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Film review: The House with a Clock in its Walls **

By Preston Wilder

Florence Zimmerman (Cate Blanchett) has some good advice for Lewis (12-year-old Owen Vaccaro), the young hero of The House With a Clock in its Walls: “It’s not what you say, Lewis. It’s how you say it”. The same holds true for kids’ films in general – it’s the ‘how’, not the ‘what’ – though House is quite a refreshing ‘what’ as well, part of a kiddie sub-genre we don’t get to see very often: the juvenile horror fantasy, not just adventurous like Harry Potter but actively creepy too, a lineage stretching from the horror comics of the 1950s (when the film is set) to R.L. Stine’s Goosebumps books. Jack Black starred in a big-screen take on Goosebumps three years ago – and stars here as Jonathan Barnavelt, Lewis’ eccentric uncle who’s also a “boy witch”, or warlock.

One reason why this kind of film isn’t very common may be that it’s aimed at quite a narrow demographic: too (potentially) upsetting for under-10s, too babyish for over-14s. Those in the sweet spot, however, can enjoy many of the staples of the genre (the source is a 1970s novel by John Bellairs, doubtless read in childhood by 40-ish director Eli Roth), including an orphan, a spooky old house – locally known as “the slaughterhouse” – and such thrilling details as a spell that requires actual blood to be spilled on a parchment. Lewis takes a penknife to his palm easily enough – though he’s otherwise a bookish child, fond of browsing through dictionaries, responding to his mum’s generic “You have to be brave” with a painfully honest “But Mum, this is me! I’m not brave!”.

Mum is dead, of course, but appears to him in dreams – or does she? One admirable trait here is that Lewis (unlike Harry Potter) is a flawed protagonist. He’s vulnerable, even a bit of a crybaby, and the audience begins to suspect that he may be being played by the evil residing in the house (actually its former occupants, an embittered sorcerer named Izard and his wife). Another admirable trait is that characters aren’t always what they seem – notably at school, where Lewis, the awkward new kid with oversize glasses (his nickname is ‘Goggles’), makes a friend in Tarby (Sunny Suljic, from The Killing of a Sacred Deer), a popular boy who turns out to be… not evil, just disappointing. It’s subtle work from Roth, a director not usually noted for his subtlety. (I also liked the blink-and-you’ll-miss-it way he establishes that Florence is a Holocaust survivor.)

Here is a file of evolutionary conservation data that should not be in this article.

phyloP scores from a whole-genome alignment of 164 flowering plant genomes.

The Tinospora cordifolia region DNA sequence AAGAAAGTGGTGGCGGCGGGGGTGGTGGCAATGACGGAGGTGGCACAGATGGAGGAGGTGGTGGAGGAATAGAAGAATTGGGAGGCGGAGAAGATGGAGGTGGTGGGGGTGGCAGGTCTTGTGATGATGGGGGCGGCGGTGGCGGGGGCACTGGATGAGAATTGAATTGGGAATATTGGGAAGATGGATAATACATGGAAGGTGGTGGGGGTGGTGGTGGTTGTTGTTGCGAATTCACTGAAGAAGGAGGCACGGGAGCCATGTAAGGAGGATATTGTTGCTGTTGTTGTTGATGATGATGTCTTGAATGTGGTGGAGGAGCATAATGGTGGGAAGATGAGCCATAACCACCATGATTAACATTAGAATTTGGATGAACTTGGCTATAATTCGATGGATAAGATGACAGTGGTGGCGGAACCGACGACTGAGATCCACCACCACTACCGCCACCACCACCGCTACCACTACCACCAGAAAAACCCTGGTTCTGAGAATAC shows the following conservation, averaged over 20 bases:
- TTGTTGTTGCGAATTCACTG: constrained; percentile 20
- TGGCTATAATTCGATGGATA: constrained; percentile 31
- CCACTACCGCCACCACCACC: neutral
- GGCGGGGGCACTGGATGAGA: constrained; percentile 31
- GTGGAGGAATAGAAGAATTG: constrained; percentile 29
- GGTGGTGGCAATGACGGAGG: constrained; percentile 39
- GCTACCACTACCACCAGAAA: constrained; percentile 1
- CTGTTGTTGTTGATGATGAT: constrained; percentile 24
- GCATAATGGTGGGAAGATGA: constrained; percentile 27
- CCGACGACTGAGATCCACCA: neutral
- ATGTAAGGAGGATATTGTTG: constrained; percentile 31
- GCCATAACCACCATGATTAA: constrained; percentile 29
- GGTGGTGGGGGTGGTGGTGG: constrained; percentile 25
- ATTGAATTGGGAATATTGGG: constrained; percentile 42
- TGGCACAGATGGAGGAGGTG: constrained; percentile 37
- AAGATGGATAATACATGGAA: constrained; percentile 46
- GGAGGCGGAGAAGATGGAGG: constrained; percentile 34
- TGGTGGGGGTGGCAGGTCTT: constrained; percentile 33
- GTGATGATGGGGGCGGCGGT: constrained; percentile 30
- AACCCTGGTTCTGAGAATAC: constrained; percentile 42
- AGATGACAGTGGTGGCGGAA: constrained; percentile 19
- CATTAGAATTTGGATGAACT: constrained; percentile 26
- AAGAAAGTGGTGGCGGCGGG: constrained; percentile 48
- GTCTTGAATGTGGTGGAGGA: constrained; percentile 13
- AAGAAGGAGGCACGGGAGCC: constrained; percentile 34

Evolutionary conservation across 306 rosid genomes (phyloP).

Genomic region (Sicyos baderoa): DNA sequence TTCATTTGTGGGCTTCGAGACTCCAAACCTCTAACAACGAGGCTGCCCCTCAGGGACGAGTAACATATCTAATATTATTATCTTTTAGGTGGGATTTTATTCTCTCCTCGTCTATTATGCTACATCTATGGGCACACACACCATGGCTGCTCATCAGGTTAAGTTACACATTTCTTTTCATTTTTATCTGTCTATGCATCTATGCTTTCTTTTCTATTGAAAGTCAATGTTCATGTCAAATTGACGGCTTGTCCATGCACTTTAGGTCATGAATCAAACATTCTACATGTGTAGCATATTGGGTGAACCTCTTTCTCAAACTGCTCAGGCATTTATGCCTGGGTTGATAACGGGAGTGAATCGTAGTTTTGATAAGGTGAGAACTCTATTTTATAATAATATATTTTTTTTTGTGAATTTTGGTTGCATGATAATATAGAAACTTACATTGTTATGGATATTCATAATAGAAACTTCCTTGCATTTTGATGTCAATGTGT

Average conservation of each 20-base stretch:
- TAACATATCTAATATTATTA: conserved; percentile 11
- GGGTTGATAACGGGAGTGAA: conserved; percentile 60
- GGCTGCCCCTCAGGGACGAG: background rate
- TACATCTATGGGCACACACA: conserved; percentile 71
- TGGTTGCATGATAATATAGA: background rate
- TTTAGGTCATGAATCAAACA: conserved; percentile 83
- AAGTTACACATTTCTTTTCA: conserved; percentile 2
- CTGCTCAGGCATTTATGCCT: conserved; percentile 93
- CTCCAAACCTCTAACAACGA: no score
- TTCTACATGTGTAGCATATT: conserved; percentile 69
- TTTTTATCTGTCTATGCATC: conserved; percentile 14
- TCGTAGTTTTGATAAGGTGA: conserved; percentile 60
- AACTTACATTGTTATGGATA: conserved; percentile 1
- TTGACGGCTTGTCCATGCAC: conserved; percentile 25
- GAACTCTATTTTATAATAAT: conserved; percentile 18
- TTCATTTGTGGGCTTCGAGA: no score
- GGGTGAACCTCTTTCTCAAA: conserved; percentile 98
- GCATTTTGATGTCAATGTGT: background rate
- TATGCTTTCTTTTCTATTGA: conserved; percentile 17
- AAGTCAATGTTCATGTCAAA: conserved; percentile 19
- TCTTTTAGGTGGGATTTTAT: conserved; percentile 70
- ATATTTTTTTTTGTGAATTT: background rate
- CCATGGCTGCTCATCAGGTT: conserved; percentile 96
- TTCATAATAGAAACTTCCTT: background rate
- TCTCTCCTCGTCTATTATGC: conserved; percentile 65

There’s some good stuff on the margins of this movie. There’s also some regrettable stuff on the margins of this movie, including some pee and poo jokes – presumably there to reassure younger viewers who may be getting slightly unnerved – and some truly awful CGI at the climax (you’ll know it when you see it). The core of the film is a jolly adventure, with our heroes trying to find the titular clock before Izard rises from the grave, interspersed with Lewis’ wimpy-kid adventures at school, his increasing Harry Potter-isation at home, plus the constant banter between Uncle Jon and next-door neighbour Florence, loveable witches and weirdos both. He calls her a “purple pachyderm”, she calls him “weird beard”; she brandishes a brolly, like Mary Poppins, he plays saxophone in a fez and kimono. Then there’s the house, woozy with production design: creepy dolls, jack-o’-lanterns, topiary gryphons in the garden outside. A giant purple serpent suddenly lunges from behind a door, but Uncle Jon says not to worry – that’s just Florence’s pet snake ‘William Snakespeare’. It’s that kind of movie.

House isn’t likely to become a classic, even in this underseen sub-genre: there’s nothing really first-rate about it. Still, the boy (or girl) magician is a powerful concept – tying in, as the film acknowledges, with a child’s developing sense of self and identity. Magic is explicitly personal here, much more so than in Harry Potter where magic was a set of rules to be learned. Lewis reads a spell very stiffly, without confidence, and nothing happens – because it’s not what you say, it’s how you say it. Magic is a kind of self-expression, almost a kind of performance art; you’re supposed to bring your own distinctive style to it. (Later, the kid makes up his own flamboyant spell and even his elders are impressed: “He’s so weird,” says Florence appreciatively.) The House With a Clock in its Walls also has its own style – not so much a visual style as a jaunty Addams Family vibe (coupled with a slightly more-emotional-than-expected take on the kid’s problems) that helps it to stand out, in a modest way. The ‘how’ is amusing here. The ‘what’ isn’t bad either.



STARRING Owen Vaccaro, Jack Black, Cate Blanchett


US 2018                       104 mins


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